Posts tagged #atxmusic

Blue Healer Creates "Pop Music with Teeth" on the Austin Scene

by Jake Navarro, Oct 1, 2015

Local trio, Blue Healer, who describes their repertoire of music as "pop music with teeth" took the stage with UK group, The Maccabees, for their Official 2015 ACL Fest Late Night Show at The Parish on October 1, 2015. 

MyCityATX sat down with Blue Healer at one of their shows at Cheer Up Charlie's to get some more insight on the band's unique sound, current work and how they are able to put a "Blue Healer" stamp on any music they produce.

Click picture to listen to single 30,000 FT. Photo by Alexis Davis

Click picture to listen to single 30,000 FT. Photo by Alexis Davis

The music Blue Healer produces mirrors how the trio is on and off the stage. It's fun, smooth and gets you grooving. With their March release of "30,000 FT" posted on Bandcamp, you're able to give your price for the single. 

"TOGETHER--WE ARE BLUE HEALER," the band says dramatically in unison.

The guys quickly display their fun nature as soon as we sit down.

We get to talking about their name. Ironically, it was only suppose to be a song title. Frontman and upright-bass player, David Beck, tells MyCityATX that it was a song title without lyrics and decided that would be a name that made sense. 

"Although it's spelled differently, I think it's fun to explain the night of the first show involving a Blue Heeler," keys and vocalist, Bryan Mammel starts. 

"We were sitting outiside Sam's Burger Joint in San Antonio before our show, there was this lady that had this huge Blue Heeler. We complimented the dog, but the owner didn't say a word back to us. We're convinced she wasn't real--or if she was real, she was a ghost," Beck finishes. 

Blue Healer performs 30,000 ft. live in Firestation Studios, San Marcos, TX.

As we continue to their single, Mammel chimes in, "Even though we've been around the country together--I can't count how many times--it's fun that [30,000 FT] feels so new." 

"We have some elements that are sonically pretty dance-driven and more semi-electronic, but sometimes I feel songwriting becomes secondary to artists. They may have a dance track, then put some words over it. We start from the ground up, starting with one instrument then build around it," Beck explains when the topic of being different on the Austin scene arises.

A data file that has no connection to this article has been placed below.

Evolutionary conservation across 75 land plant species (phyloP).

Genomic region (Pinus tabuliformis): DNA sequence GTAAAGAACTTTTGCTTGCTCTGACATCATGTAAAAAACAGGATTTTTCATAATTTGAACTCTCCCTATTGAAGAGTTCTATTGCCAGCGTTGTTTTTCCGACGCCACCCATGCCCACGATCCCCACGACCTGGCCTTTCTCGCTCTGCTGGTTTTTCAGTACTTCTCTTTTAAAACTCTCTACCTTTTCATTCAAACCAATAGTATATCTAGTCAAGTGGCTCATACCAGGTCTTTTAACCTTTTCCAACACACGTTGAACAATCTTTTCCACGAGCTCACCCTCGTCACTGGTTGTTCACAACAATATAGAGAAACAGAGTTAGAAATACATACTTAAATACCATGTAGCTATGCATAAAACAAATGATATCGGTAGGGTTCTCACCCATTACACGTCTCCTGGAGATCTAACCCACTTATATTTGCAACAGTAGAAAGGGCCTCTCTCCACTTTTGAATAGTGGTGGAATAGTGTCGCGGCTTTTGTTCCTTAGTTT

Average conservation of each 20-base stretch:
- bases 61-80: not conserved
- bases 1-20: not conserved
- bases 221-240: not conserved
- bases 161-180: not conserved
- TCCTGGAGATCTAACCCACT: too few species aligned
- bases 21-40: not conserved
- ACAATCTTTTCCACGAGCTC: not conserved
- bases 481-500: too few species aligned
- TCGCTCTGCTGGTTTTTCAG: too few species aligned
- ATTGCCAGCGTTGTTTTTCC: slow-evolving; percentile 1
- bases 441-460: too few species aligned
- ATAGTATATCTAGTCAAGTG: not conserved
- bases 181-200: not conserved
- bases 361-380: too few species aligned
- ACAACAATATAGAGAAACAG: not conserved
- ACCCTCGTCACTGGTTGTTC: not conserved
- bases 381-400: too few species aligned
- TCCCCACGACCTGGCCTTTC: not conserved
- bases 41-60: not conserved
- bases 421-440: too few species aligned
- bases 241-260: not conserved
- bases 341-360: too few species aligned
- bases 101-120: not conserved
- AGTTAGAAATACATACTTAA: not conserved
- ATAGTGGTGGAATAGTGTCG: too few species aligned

If you only get one thing from Blue Healer, it's definitely going to be the element of their "butt-grabbing-music" as Mammel notes. Strong melodies and well played instruments tend to have that effect on the crowds the band performs for.

Drummer and vocalist, Dees Stribling, gives us some insight when we ask about using different instruments at once to create a certain sound. 

"It's a half necessity and half because it's new and fun. It's exciting," he says.

Stribling triggers a number of samples on a Sampling Percussion Pad while he drums during the set, and, so far, it's paying off. The new sound additions mesh well with what the band is able to produce organically. Beck weighs in. 

We had this idea for [using samples and tracks] before we actually tried it out. I’m really happy that it works. We’ve never played with tracks behind us and ran samples with what we play. When we put it into action, we can pull it off and not just be occupied by trying to do a bunch of stuff, too. That’s no good, either. You still have to put on a show.
— David Beck

The band enjoys hearing the self-proclaimed "pop-music-with-teeth" sound is accessible and different at the same time.  Blue Healer lends that exact familiar sound while letting the audience "walk through a new landscape," which enables the guys to properly stamp their uniqueness on each track they write and produce. 

"Sound changes over time, but if it remains familiar, then that's a perfect place to be," Mammel stresses.  

Beck concludes, "We're not trying to freak anyone out or blow people's minds with sounds. I like to deliver something that's palatable." 

Blue Healer's live act is definitely something to check out for the Austin scene. Their different sound creates a need to scout out when they're playing next after you leave their show. 

Besides being crazy-cool and nice, this trio gets you moving. If you're living in the good ol' 512 or are passing through, Blue Healer is one keep an eye on. Make sure to keep up with these guys!

You can follow Blue Healer at www.bluehealerusa.com and on Twitter at @BlueHealerUSA

Alesia Lani on Creative Process for Album that had "No Direction"

by Jake Navarro